But all too often we use God’s Word as a magnifying glass through which we judge everyone around us instead. And that rarely leads to anything that glorifies God or advances his kingdom. 

2 Timothy 2:23-24 wisely counsels us, “Don’t have anything to do with foolish and stupid arguments, because you know they produce quarrels. And the Lord’s servant must not be quarrelsome but must be kind to everyone, able to teach, not resentful.” (NIV)

In this day when social media impacts so many of our relationships, we would all be wise to heed Paul’s advice. (Especially around election season!)

“Let your conversation be always full of grace, seasoned with salt, so that you may know how to answer everyone. (Colossians 4:6 NIV)

Half-Hearted Creatures

By Julian Wells

“The thief comes only to steal and kill and destroy. I came that they may have life and have it abundantly.” (John 10:10 ESV)

I have quoted John 10:10 probably as often as any other verse of Scripture, whether I was teaching, writing, or just having casual conversations with others. It resonates with me because I see so many Christians who act as though their faith is nothing more than an insurance policy guaranteeing life beyond the grave.

But the blessings of Christian faith include abundant life now- a life lived in a personal relationship with the One who gave his life that we may live eternally with him. That life does not begin at death. It starts the moment we surrender ourselves to the Savior’s loving care. And it is rich beyond measure!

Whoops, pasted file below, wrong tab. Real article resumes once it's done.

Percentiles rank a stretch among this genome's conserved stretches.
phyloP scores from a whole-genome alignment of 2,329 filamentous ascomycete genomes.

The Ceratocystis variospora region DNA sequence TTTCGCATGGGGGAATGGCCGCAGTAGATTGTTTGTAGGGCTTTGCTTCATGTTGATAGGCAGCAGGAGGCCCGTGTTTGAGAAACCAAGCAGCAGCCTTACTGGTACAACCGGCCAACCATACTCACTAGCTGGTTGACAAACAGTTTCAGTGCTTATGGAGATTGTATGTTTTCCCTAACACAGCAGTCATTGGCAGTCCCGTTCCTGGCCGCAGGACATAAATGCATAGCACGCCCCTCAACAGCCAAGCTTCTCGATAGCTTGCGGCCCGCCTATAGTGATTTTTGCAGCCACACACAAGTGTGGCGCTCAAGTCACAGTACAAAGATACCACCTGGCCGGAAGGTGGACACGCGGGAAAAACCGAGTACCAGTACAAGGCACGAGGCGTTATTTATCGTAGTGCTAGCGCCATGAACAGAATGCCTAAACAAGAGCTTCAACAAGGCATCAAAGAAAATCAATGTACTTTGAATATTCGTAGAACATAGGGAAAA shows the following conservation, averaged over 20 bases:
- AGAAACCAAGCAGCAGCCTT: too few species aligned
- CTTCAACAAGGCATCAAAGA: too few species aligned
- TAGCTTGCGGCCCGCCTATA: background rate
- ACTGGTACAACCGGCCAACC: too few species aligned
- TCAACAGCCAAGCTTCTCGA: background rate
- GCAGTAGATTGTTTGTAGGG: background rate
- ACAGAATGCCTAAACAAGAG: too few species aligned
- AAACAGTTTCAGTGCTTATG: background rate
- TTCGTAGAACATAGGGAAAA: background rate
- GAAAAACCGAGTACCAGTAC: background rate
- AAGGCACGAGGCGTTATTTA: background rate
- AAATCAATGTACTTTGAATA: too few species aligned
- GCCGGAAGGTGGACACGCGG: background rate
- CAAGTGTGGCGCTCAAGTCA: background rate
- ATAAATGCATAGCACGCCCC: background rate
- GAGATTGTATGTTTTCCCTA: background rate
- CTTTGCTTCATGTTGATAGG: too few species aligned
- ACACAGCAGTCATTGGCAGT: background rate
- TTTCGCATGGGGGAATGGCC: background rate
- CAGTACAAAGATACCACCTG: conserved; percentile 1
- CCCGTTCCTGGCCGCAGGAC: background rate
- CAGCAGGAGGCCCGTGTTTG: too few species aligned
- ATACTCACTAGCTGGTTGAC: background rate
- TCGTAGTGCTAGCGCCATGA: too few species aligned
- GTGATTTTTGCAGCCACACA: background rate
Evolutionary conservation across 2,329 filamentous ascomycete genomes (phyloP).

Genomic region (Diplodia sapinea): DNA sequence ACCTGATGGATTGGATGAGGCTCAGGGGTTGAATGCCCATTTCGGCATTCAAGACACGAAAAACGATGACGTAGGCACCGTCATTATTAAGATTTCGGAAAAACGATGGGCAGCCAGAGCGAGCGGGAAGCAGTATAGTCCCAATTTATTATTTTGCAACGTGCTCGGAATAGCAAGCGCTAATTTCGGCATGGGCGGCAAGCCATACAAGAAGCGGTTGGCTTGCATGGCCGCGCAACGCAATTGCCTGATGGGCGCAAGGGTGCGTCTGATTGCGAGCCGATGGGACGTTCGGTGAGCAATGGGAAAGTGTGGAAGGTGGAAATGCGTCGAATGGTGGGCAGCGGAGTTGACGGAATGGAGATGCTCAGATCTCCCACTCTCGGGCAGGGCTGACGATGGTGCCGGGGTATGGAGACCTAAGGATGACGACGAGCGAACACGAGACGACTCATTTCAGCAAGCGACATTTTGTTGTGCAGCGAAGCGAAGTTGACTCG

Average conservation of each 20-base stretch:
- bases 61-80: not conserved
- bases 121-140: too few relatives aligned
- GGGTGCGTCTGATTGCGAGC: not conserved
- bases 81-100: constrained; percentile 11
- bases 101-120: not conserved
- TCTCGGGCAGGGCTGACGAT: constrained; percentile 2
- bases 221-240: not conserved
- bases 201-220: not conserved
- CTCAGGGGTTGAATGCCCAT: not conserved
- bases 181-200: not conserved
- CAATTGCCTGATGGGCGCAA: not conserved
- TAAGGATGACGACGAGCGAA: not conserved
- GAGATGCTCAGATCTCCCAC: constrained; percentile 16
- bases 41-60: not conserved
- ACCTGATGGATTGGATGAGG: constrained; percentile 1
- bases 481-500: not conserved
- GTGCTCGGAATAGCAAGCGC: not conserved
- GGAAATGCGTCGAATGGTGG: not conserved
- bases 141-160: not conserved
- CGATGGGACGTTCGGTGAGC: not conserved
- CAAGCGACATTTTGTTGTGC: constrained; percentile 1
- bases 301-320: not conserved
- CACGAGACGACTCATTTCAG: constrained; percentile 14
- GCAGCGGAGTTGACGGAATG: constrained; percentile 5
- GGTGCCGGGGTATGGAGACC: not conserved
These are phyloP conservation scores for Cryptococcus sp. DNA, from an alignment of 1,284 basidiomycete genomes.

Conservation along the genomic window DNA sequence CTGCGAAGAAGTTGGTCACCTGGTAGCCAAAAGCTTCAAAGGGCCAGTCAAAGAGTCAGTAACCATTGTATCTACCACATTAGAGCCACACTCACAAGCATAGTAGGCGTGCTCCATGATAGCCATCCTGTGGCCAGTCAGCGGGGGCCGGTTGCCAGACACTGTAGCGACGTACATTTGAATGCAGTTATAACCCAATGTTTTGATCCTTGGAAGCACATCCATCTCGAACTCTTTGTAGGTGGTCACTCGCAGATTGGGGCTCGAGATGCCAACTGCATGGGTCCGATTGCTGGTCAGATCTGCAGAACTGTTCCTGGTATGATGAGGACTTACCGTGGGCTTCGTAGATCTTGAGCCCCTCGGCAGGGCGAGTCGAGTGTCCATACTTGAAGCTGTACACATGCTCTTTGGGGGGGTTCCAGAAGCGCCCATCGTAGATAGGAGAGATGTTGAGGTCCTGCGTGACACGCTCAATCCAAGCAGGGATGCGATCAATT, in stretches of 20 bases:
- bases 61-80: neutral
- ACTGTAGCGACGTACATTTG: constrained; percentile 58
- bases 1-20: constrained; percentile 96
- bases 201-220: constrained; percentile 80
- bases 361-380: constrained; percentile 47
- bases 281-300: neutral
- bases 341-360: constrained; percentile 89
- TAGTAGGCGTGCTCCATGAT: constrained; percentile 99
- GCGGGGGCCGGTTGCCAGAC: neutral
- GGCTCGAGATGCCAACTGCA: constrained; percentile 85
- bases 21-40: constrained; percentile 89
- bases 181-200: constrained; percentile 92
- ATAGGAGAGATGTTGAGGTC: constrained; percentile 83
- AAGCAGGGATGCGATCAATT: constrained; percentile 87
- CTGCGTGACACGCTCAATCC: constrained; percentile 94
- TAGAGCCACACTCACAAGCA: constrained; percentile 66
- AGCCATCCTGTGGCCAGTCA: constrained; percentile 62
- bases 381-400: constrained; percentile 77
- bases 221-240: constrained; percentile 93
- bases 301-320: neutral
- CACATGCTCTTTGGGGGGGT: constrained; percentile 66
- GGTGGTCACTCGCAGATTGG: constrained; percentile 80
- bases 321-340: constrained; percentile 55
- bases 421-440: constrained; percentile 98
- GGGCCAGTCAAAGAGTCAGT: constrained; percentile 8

“We are half-hearted creatures, fooling about with drink and sex and ambition when infinite joy is offered us, like an ignorant child who wants to go on making mud pies in a slum because he cannot imagine what is meant by the offer of a holiday at the sea. We are far too easily pleased.” – C.S. Lewis

A Powerful Opening Line

By Julian Wells

“In the beginning was the Word, and the Word was with God, and the Word was God.” (John 1:1 NIV)

Every author appreciates the value of an attention-grabbing opening line. In Scripture we have no better example than this verse from the Gospel as recorded by John the Apostle. As one who writes for public consumption myself, I can’t help but wonder how long he spent crafting those first seventeen words. They are so powerfully poetic and yet so subtly packed with theology.

It strikes me every time I begin reading John’s gospel account just how perfect those opening words are- so perfect that John 1:1 is one of the most consistent verses of Scripture across all the various translations.

No other human author of the New Testament makes a stronger case for the deity of Christ than John, stressing that point unambiguously right up front. In addition to establishing that Jesus is God Incarnate, John also makes the case that Christ preexisted- both truths that defy human logic and rational explanation.

But the simplicity and the clarity of those truths as articulated in those seventeen opening words elicit wonder rather than controversy- not wonder in a questioning sense, but wonder in a breathtaking sense!